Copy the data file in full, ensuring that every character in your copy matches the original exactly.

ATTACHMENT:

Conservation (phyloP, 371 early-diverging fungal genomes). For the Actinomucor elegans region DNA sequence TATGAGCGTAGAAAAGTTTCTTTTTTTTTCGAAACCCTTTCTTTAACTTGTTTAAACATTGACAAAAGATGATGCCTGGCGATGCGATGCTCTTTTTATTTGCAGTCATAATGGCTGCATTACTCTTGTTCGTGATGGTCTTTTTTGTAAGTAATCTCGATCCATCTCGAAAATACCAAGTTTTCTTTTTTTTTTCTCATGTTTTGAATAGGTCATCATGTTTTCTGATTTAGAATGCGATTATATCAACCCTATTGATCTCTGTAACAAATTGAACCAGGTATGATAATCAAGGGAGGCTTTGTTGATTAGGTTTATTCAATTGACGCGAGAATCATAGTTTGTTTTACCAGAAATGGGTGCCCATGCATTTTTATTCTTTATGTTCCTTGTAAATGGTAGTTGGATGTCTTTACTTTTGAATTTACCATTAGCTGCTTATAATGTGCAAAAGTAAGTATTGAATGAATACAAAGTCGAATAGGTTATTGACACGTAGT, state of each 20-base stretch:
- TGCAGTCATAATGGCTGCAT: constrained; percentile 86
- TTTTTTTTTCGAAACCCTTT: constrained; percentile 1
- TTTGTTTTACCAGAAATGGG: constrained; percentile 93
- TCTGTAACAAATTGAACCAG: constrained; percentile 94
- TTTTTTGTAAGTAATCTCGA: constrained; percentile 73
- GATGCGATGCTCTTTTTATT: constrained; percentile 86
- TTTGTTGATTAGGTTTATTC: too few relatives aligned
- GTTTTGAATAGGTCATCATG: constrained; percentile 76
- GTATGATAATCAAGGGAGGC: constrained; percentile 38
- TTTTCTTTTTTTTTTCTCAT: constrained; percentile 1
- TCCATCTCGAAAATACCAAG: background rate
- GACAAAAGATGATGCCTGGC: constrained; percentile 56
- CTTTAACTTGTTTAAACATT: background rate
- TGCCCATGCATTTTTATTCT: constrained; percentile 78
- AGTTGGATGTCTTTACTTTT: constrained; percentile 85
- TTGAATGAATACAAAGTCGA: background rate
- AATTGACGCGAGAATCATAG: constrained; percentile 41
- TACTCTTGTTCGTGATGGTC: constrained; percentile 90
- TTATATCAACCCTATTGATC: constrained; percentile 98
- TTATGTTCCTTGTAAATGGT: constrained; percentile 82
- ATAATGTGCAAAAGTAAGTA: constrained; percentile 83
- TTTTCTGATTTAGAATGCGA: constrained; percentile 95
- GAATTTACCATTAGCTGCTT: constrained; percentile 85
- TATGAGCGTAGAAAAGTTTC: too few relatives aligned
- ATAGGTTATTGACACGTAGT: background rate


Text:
Conservation (phyloP, 371 early-diverging fungal genomes). For the Actinomucor elegans region DNA sequence TATGAGCGTAGAAAAGTTTCTTTTTTTTTCGAAACCCTTTCTTTAACTTGTTTAAACATTGACAAAAGATGATGCCTGGCGATGCGATGCTCTTTTTATTTGCAGTCATAATGGCTGCATTACTCTTGTTCGTGATGGTCTTTTTTGTAAGTAATCTCGATCCATCTCGAAAATACCAAGTTTTCTTTTTTTTTTCTCATGTTTTGAATAGGTCATCATGTTTTCTGATTTAGAATGCGATTATATCAACCCTATTGATCTCTGTAACAAATTGAACCAGGTATGATAATCAAGGGAGGCTTTGTTGATTAGGTTTATTCAATTGACGCGAGAATCATAGTTTGTTTTACCAGAAATGGGTGCCCATGCATTTTTATTCTTTATGTTCCTTGTAAATGGTAGTTGGATGTCTTTACTTTTGAATTTACCATTAGCTGCTTATAATGTGCAAAAGTAAGTATTGAATGAATACAAAGTCGAATAGGTTATTGACACGTAGT, state of each 20-base stretch:
- TGCAGTCATAATGGCTGCAT: constrained; percentile 86
- TTTTTTTTTCGAAACCCTTT: constrained; percentile 1
- TTTGTTTTACCAGAAATGGG: constrained; percentile 93
- TCTGTAACAAATTGAACCAG: constrained; percentile 94
- TTTTTTGTAAGTAATCTCGA: constrained; percentile 73
- GATGCGATGCTCTTTTTATT: constrained; percentile 86
- TTTGTTGATTAGGTTTATTC: too few relatives aligned
- GTTTTGAATAGGTCATCATG: constrained; percentile 76
- GTATGATAATCAAGGGAGGC: constrained; percentile 38
- TTTTCTTTTTTTTTTCTCAT: constrained; percentile 1
- TCCATCTCGAAAATACCAAG: background rate
- GACAAAAGATGATGCCTGGC: constrained; percentile 56
- CTTTAACTTGTTTAAACATT: background rate
- TGCCCATGCATTTTTATTCT: constrained; percentile 78
- AGTTGGATGTCTTTACTTTT: constrained; percentile 85
- TTGAATGAATACAAAGTCGA: background rate
- AATTGACGCGAGAATCATAG: constrained; percentile 41
- TACTCTTGTTCGTGATGGTC: constrained; percentile 90
- TTATATCAACCCTATTGATC: constrained; percentile 98
- TTATGTTCCTTGTAAATGGT: constrained; percentile 82
- ATAATGTGCAAAAGTAAGTA: constrained; percentile 83
- TTTTCTGATTTAGAATGCGA: constrained; percentile 95
- GAATTTACCATTAGCTGCTT: constrained; percentile 85
- TATGAGCGTAGAAAAGTTTC: too few relatives aligned
- ATAGGTTATTGACACGTAGT: background rate